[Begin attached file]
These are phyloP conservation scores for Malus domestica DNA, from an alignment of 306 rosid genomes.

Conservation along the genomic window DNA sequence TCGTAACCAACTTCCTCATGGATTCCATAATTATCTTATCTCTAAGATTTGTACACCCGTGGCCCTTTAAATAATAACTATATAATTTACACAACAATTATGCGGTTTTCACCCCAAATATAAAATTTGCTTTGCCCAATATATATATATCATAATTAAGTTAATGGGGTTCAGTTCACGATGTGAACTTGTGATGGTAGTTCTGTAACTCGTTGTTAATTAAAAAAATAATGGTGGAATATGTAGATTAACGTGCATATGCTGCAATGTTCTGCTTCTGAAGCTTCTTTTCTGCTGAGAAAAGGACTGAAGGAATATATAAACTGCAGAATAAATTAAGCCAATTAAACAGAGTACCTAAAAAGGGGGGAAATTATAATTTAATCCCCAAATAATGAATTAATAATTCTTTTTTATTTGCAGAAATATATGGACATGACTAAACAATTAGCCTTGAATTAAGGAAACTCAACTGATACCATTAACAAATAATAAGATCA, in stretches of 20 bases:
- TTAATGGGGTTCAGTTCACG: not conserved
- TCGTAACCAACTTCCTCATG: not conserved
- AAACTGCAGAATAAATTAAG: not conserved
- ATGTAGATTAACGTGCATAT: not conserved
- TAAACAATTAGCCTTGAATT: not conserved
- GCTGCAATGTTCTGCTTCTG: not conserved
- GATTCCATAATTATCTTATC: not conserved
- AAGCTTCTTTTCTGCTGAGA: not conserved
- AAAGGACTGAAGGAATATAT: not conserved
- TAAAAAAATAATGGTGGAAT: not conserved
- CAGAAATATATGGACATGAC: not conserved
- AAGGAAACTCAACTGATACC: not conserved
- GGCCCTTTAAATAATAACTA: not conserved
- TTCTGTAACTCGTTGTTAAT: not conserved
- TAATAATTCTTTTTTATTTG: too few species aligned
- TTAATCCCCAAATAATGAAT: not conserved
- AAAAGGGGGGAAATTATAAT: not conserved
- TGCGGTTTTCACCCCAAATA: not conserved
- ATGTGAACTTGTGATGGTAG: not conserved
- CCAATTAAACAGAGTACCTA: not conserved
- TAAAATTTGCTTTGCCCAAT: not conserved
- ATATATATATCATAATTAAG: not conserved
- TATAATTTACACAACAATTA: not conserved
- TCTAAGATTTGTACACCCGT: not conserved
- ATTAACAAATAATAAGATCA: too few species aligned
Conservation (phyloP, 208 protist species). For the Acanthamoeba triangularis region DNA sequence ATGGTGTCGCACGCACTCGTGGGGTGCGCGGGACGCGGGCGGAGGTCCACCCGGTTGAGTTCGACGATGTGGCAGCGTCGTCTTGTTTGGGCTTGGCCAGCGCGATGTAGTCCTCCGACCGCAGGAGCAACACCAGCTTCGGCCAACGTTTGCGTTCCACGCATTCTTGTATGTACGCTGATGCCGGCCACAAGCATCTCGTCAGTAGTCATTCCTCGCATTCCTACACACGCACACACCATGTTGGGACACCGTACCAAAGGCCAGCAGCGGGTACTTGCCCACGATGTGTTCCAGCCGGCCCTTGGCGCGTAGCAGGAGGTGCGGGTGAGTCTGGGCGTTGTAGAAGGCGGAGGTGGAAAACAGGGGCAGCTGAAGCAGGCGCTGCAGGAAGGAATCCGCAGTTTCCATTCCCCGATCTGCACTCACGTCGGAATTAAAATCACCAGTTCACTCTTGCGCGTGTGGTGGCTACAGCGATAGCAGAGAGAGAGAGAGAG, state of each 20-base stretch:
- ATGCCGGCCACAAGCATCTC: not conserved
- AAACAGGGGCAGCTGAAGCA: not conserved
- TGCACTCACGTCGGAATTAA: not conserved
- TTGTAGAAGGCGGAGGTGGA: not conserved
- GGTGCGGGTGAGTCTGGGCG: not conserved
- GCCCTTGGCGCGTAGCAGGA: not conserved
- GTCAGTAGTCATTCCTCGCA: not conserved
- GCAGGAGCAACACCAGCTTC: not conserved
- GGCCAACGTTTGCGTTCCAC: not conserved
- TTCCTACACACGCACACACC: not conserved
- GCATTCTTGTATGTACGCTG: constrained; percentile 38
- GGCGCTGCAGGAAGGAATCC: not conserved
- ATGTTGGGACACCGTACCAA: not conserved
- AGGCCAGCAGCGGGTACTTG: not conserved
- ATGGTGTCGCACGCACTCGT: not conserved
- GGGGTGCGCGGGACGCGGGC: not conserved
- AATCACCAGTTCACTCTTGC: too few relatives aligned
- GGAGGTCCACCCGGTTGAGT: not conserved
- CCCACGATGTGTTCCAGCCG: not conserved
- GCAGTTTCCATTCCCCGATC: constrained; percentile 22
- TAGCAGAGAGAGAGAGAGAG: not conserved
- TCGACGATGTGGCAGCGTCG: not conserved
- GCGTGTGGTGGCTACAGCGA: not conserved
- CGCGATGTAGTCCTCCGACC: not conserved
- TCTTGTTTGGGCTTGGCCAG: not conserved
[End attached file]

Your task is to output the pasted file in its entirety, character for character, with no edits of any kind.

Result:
These are phyloP conservation scores for Malus domestica DNA, from an alignment of 306 rosid genomes.

Conservation along the genomic window DNA sequence TCGTAACCAACTTCCTCATGGATTCCATAATTATCTTATCTCTAAGATTTGTACACCCGTGGCCCTTTAAATAATAACTATATAATTTACACAACAATTATGCGGTTTTCACCCCAAATATAAAATTTGCTTTGCCCAATATATATATATCATAATTAAGTTAATGGGGTTCAGTTCACGATGTGAACTTGTGATGGTAGTTCTGTAACTCGTTGTTAATTAAAAAAATAATGGTGGAATATGTAGATTAACGTGCATATGCTGCAATGTTCTGCTTCTGAAGCTTCTTTTCTGCTGAGAAAAGGACTGAAGGAATATATAAACTGCAGAATAAATTAAGCCAATTAAACAGAGTACCTAAAAAGGGGGGAAATTATAATTTAATCCCCAAATAATGAATTAATAATTCTTTTTTATTTGCAGAAATATATGGACATGACTAAACAATTAGCCTTGAATTAAGGAAACTCAACTGATACCATTAACAAATAATAAGATCA, in stretches of 20 bases:
- TTAATGGGGTTCAGTTCACG: not conserved
- TCGTAACCAACTTCCTCATG: not conserved
- AAACTGCAGAATAAATTAAG: not conserved
- ATGTAGATTAACGTGCATAT: not conserved
- TAAACAATTAGCCTTGAATT: not conserved
- GCTGCAATGTTCTGCTTCTG: not conserved
- GATTCCATAATTATCTTATC: not conserved
- AAGCTTCTTTTCTGCTGAGA: not conserved
- AAAGGACTGAAGGAATATAT: not conserved
- TAAAAAAATAATGGTGGAAT: not conserved
- CAGAAATATATGGACATGAC: not conserved
- AAGGAAACTCAACTGATACC: not conserved
- GGCCCTTTAAATAATAACTA: not conserved
- TTCTGTAACTCGTTGTTAAT: not conserved
- TAATAATTCTTTTTTATTTG: too few species aligned
- TTAATCCCCAAATAATGAAT: not conserved
- AAAAGGGGGGAAATTATAAT: not conserved
- TGCGGTTTTCACCCCAAATA: not conserved
- ATGTGAACTTGTGATGGTAG: not conserved
- CCAATTAAACAGAGTACCTA: not conserved
- TAAAATTTGCTTTGCCCAAT: not conserved
- ATATATATATCATAATTAAG: not conserved
- TATAATTTACACAACAATTA: not conserved
- TCTAAGATTTGTACACCCGT: not conserved
- ATTAACAAATAATAAGATCA: too few species aligned
Conservation (phyloP, 208 protist species). For the Acanthamoeba triangularis region DNA sequence ATGGTGTCGCACGCACTCGTGGGGTGCGCGGGACGCGGGCGGAGGTCCACCCGGTTGAGTTCGACGATGTGGCAGCGTCGTCTTGTTTGGGCTTGGCCAGCGCGATGTAGTCCTCCGACCGCAGGAGCAACACCAGCTTCGGCCAACGTTTGCGTTCCACGCATTCTTGTATGTACGCTGATGCCGGCCACAAGCATCTCGTCAGTAGTCATTCCTCGCATTCCTACACACGCACACACCATGTTGGGACACCGTACCAAAGGCCAGCAGCGGGTACTTGCCCACGATGTGTTCCAGCCGGCCCTTGGCGCGTAGCAGGAGGTGCGGGTGAGTCTGGGCGTTGTAGAAGGCGGAGGTGGAAAACAGGGGCAGCTGAAGCAGGCGCTGCAGGAAGGAATCCGCAGTTTCCATTCCCCGATCTGCACTCACGTCGGAATTAAAATCACCAGTTCACTCTTGCGCGTGTGGTGGCTACAGCGATAGCAGAGAGAGAGAGAGAG, state of each 20-base stretch:
- ATGCCGGCCACAAGCATCTC: not conserved
- AAACAGGGGCAGCTGAAGCA: not conserved
- TGCACTCACGTCGGAATTAA: not conserved
- TTGTAGAAGGCGGAGGTGGA: not conserved
- GGTGCGGGTGAGTCTGGGCG: not conserved
- GCCCTTGGCGCGTAGCAGGA: not conserved
- GTCAGTAGTCATTCCTCGCA: not conserved
- GCAGGAGCAACACCAGCTTC: not conserved
- GGCCAACGTTTGCGTTCCAC: not conserved
- TTCCTACACACGCACACACC: not conserved
- GCATTCTTGTATGTACGCTG: constrained; percentile 38
- GGCGCTGCAGGAAGGAATCC: not conserved
- ATGTTGGGACACCGTACCAA: not conserved
- AGGCCAGCAGCGGGTACTTG: not conserved
- ATGGTGTCGCACGCACTCGT: not conserved
- GGGGTGCGCGGGACGCGGGC: not conserved
- AATCACCAGTTCACTCTTGC: too few relatives aligned
- GGAGGTCCACCCGGTTGAGT: not conserved
- CCCACGATGTGTTCCAGCCG: not conserved
- GCAGTTTCCATTCCCCGATC: constrained; percentile 22
- TAGCAGAGAGAGAGAGAGAG: not conserved
- TCGACGATGTGGCAGCGTCG: not conserved
- GCGTGTGGTGGCTACAGCGA: not conserved
- CGCGATGTAGTCCTCCGACC: not conserved
- TCTTGTTTGGGCTTGGCCAG: not conserved